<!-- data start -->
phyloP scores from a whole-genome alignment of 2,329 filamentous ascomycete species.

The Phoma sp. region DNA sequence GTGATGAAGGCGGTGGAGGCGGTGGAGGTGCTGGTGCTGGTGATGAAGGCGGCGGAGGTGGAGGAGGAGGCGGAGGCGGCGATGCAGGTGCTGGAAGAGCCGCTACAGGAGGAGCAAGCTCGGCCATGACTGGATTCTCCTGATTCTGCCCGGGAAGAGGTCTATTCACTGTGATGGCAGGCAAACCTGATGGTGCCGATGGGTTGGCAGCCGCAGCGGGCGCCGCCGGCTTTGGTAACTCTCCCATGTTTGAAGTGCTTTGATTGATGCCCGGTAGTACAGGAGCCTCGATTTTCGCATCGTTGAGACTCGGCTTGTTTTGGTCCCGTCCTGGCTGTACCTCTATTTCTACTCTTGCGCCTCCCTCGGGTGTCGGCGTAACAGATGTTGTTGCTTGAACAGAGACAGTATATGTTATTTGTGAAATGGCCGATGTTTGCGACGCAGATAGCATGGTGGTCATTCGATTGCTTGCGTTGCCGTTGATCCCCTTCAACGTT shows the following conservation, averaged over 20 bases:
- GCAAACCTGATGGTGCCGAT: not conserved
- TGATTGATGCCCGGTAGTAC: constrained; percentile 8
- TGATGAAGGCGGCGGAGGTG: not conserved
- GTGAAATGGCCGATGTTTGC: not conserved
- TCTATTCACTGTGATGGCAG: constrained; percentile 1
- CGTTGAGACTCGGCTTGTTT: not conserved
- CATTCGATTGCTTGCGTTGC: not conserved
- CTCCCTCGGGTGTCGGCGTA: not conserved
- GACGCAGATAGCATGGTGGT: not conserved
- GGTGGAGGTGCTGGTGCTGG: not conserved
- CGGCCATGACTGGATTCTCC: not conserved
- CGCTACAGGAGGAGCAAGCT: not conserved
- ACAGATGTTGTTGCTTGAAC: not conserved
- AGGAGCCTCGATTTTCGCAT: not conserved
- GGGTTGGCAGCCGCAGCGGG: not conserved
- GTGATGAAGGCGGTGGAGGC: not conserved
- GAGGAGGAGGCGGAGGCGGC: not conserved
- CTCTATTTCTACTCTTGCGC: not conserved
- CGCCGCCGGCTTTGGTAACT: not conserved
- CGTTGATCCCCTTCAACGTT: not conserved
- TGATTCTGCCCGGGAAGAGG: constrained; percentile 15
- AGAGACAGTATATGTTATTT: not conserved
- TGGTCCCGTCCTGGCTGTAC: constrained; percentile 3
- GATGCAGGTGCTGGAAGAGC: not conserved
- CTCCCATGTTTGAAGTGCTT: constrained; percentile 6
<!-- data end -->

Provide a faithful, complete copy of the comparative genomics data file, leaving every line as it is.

phyloP scores from a whole-genome alignment of 2,329 filamentous ascomycete species.

The Phoma sp. region DNA sequence GTGATGAAGGCGGTGGAGGCGGTGGAGGTGCTGGTGCTGGTGATGAAGGCGGCGGAGGTGGAGGAGGAGGCGGAGGCGGCGATGCAGGTGCTGGAAGAGCCGCTACAGGAGGAGCAAGCTCGGCCATGACTGGATTCTCCTGATTCTGCCCGGGAAGAGGTCTATTCACTGTGATGGCAGGCAAACCTGATGGTGCCGATGGGTTGGCAGCCGCAGCGGGCGCCGCCGGCTTTGGTAACTCTCCCATGTTTGAAGTGCTTTGATTGATGCCCGGTAGTACAGGAGCCTCGATTTTCGCATCGTTGAGACTCGGCTTGTTTTGGTCCCGTCCTGGCTGTACCTCTATTTCTACTCTTGCGCCTCCCTCGGGTGTCGGCGTAACAGATGTTGTTGCTTGAACAGAGACAGTATATGTTATTTGTGAAATGGCCGATGTTTGCGACGCAGATAGCATGGTGGTCATTCGATTGCTTGCGTTGCCGTTGATCCCCTTCAACGTT shows the following conservation, averaged over 20 bases:
- GCAAACCTGATGGTGCCGAT: not conserved
- TGATTGATGCCCGGTAGTAC: constrained; percentile 8
- TGATGAAGGCGGCGGAGGTG: not conserved
- GTGAAATGGCCGATGTTTGC: not conserved
- TCTATTCACTGTGATGGCAG: constrained; percentile 1
- CGTTGAGACTCGGCTTGTTT: not conserved
- CATTCGATTGCTTGCGTTGC: not conserved
- CTCCCTCGGGTGTCGGCGTA: not conserved
- GACGCAGATAGCATGGTGGT: not conserved
- GGTGGAGGTGCTGGTGCTGG: not conserved
- CGGCCATGACTGGATTCTCC: not conserved
- CGCTACAGGAGGAGCAAGCT: not conserved
- ACAGATGTTGTTGCTTGAAC: not conserved
- AGGAGCCTCGATTTTCGCAT: not conserved
- GGGTTGGCAGCCGCAGCGGG: not conserved
- GTGATGAAGGCGGTGGAGGC: not conserved
- GAGGAGGAGGCGGAGGCGGC: not conserved
- CTCTATTTCTACTCTTGCGC: not conserved
- CGCCGCCGGCTTTGGTAACT: not conserved
- CGTTGATCCCCTTCAACGTT: not conserved
- TGATTCTGCCCGGGAAGAGG: constrained; percentile 15
- AGAGACAGTATATGTTATTT: not conserved
- TGGTCCCGTCCTGGCTGTAC: constrained; percentile 3
- GATGCAGGTGCTGGAAGAGC: not conserved
- CTCCCATGTTTGAAGTGCTT: constrained; percentile 6